Growing up on Long Island, Anthony Burgos was steeped in two sports that make him a good fit in Baltimore – football and lacrosse.
He played both at Nassau Community College in Garden City, N.Y. His lacrosse team won the national junior college title at CCBC-Essex in 1997, where the lacrosse coach at Western Maryland College (now McDaniel College) in Westminster spotted him and recruited him to play for the Green Terror.
At Western Maryland, Burgos continued to play both sports. A cornerback, he went to the NCAA Division III playoffs three times with the Green Terror, which was 30-0 in regular-season play during his three-year tenure. A midfielder for the lacrosse team, he went on to coach Green Terror lacrosse before taking the job as football coach at Franklin where he is a physical education teacher.
In his ninth season with the Indians, Burgos, 35, has compiled a 63-41 record and guided them to the playoffs six straight times. They reached the state semifinals in 2006 and the Class 3A title game in 2010 where they fell to Wilde Lake, 21-14.
The No. 10 Indians (2-1) fell to Wise, 20-0, in their season opener and then beat Eastern Tech and Hereford. Friday night, they face a key showdown with defending Baltimore County 4A-3A Division champ and No. 7 Catonsville (3-0) at home at 7 p.m.
As this week’s Coachspeak guest, Burgos answers five questions about the Indians, maintaining a winning program and his coaching philosophy.
What have you seen that you really like about this team?
There’s tremendous athleticism on this team. We definitely have the potential for big plays. With so many talented players, it’s just a matter of figuring out how to keep everybody happy. That’s been one of our tasks this year. When you have that many players who can do some special things with the ball, it’s tough to even it out and keep everybody happy. We’ve got some top seniors in the Ellis brothers (Reggie and Maquis) and then we have Taurus Bruton, who’s a junior. We have the Adams brothers (Jacquez and Jordan) and Kiandre Burrell and Maurice McFadden, who are all sophomores, and then we have two freshmen who are standouts for us, Steven Smothers and Drew Lawrence.
What’s the greatest challenge early in the season with such a young group?
It’s just kind of getting them all to play as a team and getting them to understand that we’ve got to work hard Monday through Thursday in order for our results to show on Friday. I think with a young team and a team that’s coming in that hasn’t seen the hard work that’s been put in, it’s making sure the young guys know there was a lot of hard work put in to get Franklin to where we are at this moment.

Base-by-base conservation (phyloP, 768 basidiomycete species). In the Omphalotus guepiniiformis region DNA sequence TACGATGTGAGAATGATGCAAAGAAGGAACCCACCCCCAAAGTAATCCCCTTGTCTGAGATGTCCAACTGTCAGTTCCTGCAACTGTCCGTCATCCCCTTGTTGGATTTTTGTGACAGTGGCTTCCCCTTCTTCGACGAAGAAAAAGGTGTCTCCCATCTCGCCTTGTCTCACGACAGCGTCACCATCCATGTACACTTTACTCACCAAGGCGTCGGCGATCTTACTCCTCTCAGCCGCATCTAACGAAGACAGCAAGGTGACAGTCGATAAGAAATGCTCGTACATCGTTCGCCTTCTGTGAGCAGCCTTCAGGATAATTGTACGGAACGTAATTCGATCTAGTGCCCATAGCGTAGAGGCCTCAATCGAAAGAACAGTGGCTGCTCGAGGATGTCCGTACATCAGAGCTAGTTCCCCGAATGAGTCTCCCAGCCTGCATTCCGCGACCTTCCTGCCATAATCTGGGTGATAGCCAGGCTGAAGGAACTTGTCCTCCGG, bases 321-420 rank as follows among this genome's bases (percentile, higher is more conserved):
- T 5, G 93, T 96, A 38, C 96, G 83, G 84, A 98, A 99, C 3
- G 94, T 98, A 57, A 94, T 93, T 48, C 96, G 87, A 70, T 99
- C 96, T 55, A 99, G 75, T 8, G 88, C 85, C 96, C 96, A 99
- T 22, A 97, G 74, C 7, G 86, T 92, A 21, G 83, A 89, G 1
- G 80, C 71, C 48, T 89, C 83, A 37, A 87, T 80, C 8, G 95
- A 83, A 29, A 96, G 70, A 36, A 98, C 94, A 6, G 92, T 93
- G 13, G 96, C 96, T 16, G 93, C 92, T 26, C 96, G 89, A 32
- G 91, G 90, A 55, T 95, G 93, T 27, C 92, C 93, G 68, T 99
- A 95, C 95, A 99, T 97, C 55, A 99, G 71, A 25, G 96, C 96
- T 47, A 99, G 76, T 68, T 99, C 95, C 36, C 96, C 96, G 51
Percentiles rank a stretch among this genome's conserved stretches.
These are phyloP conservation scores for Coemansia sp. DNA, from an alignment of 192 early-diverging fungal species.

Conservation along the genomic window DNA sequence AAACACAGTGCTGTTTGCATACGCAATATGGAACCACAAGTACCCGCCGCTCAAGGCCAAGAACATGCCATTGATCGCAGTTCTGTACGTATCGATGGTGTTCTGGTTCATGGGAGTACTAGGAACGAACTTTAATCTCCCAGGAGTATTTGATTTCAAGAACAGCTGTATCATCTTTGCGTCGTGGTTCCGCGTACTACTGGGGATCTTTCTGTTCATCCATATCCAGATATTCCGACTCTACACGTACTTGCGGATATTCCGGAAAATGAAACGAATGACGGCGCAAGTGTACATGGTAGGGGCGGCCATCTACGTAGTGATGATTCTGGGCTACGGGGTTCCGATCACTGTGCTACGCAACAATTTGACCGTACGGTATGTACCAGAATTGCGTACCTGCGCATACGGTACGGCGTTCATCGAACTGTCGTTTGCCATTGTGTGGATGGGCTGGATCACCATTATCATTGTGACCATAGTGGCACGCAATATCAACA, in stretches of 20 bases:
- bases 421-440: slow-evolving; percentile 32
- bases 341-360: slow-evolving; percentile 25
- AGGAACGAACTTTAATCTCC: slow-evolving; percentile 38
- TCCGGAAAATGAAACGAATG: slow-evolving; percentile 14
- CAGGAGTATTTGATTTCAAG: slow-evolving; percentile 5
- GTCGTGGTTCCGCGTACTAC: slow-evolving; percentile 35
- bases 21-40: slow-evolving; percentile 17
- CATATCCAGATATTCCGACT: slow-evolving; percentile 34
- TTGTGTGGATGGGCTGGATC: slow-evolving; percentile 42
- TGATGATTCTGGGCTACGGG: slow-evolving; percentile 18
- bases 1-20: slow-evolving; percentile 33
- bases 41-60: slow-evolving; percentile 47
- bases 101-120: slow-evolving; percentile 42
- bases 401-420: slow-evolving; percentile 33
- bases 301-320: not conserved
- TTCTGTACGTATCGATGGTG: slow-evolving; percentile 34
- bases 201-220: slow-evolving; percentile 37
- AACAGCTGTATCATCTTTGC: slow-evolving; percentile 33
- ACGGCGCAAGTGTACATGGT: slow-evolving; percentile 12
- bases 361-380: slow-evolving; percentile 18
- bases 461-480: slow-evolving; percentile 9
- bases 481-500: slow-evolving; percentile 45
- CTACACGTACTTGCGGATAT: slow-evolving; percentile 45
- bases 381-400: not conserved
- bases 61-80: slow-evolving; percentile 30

How do you maintain a successful program in an area where many of the top young players are recruited to private schools?
I think we’re doing a tremendous job just keeping the local talent local. Academically, I think Franklin High School can compete, so from an academic standpoint where parents are not just all about the athletics, I think our principal (Patrick) McCusker has done a tremendous job making sure our academic standards are set pretty high. The second part is we’ve been fortunate to have an Ian Thomas and a Carl Fleming, guys who have gone on to the next level. I think the economy helped us. I think overall parents are saying now, “Why pay this amount of money when we can send our kid here and they can accomplish all their goals.” The third part is the coaching staff. I’ve had the same coaching staff in place for eight years. We’ve added one or two guys here or there, but the core coaching staff has stayed the same. I think we are now embedded in the community and everybody’s following. We have a great support system from our boosters to our parents to our fans to our student body. I think it’s all come together and it’s a start for good things.
Why did you want to be a high school football coach and is it what you expected it to be?
I decided I guess around my sophomore year in high school that I wanted to coach. Obviously football was my first love, growing up playing football since 6. I had a teacher who was a teacher and a coach and I said, "Hey, this looks like a pretty good life he’s living" and I also wanted to help kids. I’ve always been good working at camps, so I always enjoyed doing stuff with the game being around young kids. As I got older, I thought lacrosse was what I was going to do. I really enjoyed coaching lacrosse and I didn’t really want to coach college football at that time when I left Western Maryland, so I got into coaching lacrosse. My wife convinced me to give Franklin a shot when the job was open. It’s been challenging a times. I was fortunate enough as the youngest of five to be brought up in that old-school mentality, so it’s been difficult sometimes dealing with the way some of these kids are being brought up now with more entitlement going on and not really making sure that they earn what they get. That part’s been tough, but I think our kids at Franklin are doing a great job working through that. We’re just trying to keep them accountable and raise good young men.
What is your coaching philosophy and how did that develop?
I had some great coaches. I try to really emphasize not trying to reinvent the game. I’ve been fortunate to be around some great guys that mentored me, Al Thomas being one of them. He was my defensive coordinator in college. I have the philosophy that if you go out and you work hard every day, you’re going to make mistakes but as long as you learn from your mistakes, you can be successful. The other thing is that football is not about the Xs and Os and winning. It’s about what you learn from this game that will carry you through life, so that’s what I kind of preach to the guys. If I’m doing that, winning will take care of itself, but we’re developing good young citizens who learn that sometimes you’ve got to work hard.Copyright © 2015, The Baltimore Sun